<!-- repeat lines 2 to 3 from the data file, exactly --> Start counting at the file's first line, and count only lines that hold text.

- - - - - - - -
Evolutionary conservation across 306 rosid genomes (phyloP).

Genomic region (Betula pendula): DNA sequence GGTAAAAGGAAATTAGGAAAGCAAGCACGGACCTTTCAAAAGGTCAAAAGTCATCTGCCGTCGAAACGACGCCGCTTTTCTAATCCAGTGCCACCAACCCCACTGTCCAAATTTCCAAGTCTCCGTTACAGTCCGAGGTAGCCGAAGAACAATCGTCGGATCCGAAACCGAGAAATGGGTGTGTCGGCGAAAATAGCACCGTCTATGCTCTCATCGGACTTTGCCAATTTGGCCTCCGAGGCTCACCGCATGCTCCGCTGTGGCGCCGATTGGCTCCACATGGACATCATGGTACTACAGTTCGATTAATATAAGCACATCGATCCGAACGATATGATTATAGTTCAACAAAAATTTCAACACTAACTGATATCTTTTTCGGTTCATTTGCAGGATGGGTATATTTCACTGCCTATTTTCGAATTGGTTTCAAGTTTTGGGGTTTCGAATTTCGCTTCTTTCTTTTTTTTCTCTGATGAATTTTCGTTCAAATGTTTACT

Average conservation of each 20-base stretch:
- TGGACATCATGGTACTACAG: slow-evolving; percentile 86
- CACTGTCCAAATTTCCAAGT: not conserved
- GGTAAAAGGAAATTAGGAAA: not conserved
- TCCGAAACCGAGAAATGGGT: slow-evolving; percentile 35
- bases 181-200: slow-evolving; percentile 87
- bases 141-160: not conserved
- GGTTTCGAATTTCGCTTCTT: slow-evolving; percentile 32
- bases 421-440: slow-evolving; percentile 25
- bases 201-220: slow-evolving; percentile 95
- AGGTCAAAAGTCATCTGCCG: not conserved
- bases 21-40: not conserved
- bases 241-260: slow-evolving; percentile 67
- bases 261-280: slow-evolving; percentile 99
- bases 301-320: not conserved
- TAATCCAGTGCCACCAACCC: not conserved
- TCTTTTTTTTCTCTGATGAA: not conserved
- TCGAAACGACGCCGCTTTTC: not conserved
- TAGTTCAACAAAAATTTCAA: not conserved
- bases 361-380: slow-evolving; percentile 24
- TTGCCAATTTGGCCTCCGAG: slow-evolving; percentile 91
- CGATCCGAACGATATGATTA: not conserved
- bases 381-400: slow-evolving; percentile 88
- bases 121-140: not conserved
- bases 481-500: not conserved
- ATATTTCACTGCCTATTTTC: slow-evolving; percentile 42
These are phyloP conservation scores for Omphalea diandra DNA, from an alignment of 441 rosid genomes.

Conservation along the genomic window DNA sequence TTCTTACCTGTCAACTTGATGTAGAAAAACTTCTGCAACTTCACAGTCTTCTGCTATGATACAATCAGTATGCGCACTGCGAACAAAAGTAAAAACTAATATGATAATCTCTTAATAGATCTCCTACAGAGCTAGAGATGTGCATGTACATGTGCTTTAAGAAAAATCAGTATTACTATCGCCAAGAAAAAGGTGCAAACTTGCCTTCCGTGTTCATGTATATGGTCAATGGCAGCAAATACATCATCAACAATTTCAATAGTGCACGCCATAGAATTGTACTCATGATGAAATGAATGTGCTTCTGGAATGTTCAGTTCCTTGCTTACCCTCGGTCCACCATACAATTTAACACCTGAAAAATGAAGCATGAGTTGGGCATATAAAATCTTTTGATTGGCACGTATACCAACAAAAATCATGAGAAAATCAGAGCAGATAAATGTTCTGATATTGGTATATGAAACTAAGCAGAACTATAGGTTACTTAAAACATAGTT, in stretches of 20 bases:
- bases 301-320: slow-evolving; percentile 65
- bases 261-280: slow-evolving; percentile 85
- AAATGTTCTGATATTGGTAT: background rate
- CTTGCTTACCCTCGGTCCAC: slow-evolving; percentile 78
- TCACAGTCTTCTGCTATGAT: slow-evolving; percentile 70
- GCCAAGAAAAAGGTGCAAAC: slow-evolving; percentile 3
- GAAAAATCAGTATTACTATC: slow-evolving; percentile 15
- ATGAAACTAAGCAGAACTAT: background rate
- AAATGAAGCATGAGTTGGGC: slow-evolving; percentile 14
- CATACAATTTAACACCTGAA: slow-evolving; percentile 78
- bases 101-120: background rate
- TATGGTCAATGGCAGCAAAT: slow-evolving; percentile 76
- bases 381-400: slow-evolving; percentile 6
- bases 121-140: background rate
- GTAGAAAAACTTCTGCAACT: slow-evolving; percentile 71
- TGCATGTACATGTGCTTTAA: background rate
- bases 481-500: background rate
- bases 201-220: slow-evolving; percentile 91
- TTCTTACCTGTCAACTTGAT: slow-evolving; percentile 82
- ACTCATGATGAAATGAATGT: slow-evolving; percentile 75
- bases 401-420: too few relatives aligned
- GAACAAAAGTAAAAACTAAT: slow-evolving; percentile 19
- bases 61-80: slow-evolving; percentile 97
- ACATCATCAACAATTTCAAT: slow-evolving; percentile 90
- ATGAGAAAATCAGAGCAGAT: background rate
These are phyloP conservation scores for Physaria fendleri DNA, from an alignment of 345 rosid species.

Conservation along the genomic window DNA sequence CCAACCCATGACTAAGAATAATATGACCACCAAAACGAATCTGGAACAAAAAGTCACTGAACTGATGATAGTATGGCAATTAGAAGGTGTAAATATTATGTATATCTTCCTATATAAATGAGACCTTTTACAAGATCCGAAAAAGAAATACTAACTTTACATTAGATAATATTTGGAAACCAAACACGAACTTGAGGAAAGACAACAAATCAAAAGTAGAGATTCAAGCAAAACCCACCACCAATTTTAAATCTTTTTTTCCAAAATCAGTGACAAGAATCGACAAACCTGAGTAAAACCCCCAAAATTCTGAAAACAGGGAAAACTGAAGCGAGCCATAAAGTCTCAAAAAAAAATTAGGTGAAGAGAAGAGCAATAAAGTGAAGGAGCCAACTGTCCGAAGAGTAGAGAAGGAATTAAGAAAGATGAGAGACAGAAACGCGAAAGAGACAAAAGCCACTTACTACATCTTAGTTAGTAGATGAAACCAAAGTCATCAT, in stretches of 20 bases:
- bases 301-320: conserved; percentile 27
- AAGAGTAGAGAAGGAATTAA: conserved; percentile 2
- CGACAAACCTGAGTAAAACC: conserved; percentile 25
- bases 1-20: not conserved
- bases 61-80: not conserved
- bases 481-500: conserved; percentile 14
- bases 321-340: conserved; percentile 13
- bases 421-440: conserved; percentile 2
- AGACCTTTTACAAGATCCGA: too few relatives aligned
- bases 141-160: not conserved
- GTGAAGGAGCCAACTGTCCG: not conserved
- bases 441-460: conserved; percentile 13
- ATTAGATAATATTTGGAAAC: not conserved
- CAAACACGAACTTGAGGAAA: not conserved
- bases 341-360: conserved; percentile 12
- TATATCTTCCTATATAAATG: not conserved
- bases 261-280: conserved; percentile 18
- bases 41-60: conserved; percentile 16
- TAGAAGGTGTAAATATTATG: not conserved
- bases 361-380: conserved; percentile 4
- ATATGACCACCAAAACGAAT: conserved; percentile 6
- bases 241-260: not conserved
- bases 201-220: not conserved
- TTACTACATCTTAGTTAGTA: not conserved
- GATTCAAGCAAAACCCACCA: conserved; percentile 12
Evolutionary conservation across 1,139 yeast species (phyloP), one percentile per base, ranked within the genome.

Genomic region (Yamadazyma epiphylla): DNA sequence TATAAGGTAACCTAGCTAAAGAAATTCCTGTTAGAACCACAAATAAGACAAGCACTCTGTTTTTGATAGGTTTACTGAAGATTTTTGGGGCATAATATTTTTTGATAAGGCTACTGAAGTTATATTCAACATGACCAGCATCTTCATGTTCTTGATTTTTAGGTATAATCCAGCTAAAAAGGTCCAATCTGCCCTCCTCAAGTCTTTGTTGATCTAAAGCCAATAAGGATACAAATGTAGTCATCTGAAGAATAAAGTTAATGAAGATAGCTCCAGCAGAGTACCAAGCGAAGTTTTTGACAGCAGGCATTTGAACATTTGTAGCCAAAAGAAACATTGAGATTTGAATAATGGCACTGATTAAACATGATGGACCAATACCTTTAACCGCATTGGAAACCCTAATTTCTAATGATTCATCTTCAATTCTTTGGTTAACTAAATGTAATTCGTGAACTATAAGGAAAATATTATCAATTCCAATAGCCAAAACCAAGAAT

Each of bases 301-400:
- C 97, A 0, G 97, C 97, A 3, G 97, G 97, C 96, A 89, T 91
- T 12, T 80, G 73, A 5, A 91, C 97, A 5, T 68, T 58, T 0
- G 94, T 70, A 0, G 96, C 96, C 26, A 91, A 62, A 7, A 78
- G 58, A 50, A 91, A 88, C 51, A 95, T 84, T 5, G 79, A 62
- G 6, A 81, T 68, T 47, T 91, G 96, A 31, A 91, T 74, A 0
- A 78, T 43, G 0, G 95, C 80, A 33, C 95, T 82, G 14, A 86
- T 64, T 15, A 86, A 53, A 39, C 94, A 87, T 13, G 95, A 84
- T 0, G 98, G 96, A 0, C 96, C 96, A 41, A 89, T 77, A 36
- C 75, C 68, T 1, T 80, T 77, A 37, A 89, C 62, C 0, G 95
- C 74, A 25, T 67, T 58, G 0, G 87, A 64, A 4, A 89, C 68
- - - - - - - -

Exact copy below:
Genomic region (Betula pendula): DNA sequence GGTAAAAGGAAATTAGGAAAGCAAGCACGGACCTTTCAAAAGGTCAAAAGTCATCTGCCGTCGAAACGACGCCGCTTTTCTAATCCAGTGCCACCAACCCCACTGTCCAAATTTCCAAGTCTCCGTTACAGTCCGAGGTAGCCGAAGAACAATCGTCGGATCCGAAACCGAGAAATGGGTGTGTCGGCGAAAATAGCACCGTCTATGCTCTCATCGGACTTTGCCAATTTGGCCTCCGAGGCTCACCGCATGCTCCGCTGTGGCGCCGATTGGCTCCACATGGACATCATGGTACTACAGTTCGATTAATATAAGCACATCGATCCGAACGATATGATTATAGTTCAACAAAAATTTCAACACTAACTGATATCTTTTTCGGTTCATTTGCAGGATGGGTATATTTCACTGCCTATTTTCGAATTGGTTTCAAGTTTTGGGGTTTCGAATTTCGCTTCTTTCTTTTTTTTCTCTGATGAATTTTCGTTCAAATGTTTACT

Average conservation of each 20-base stretch: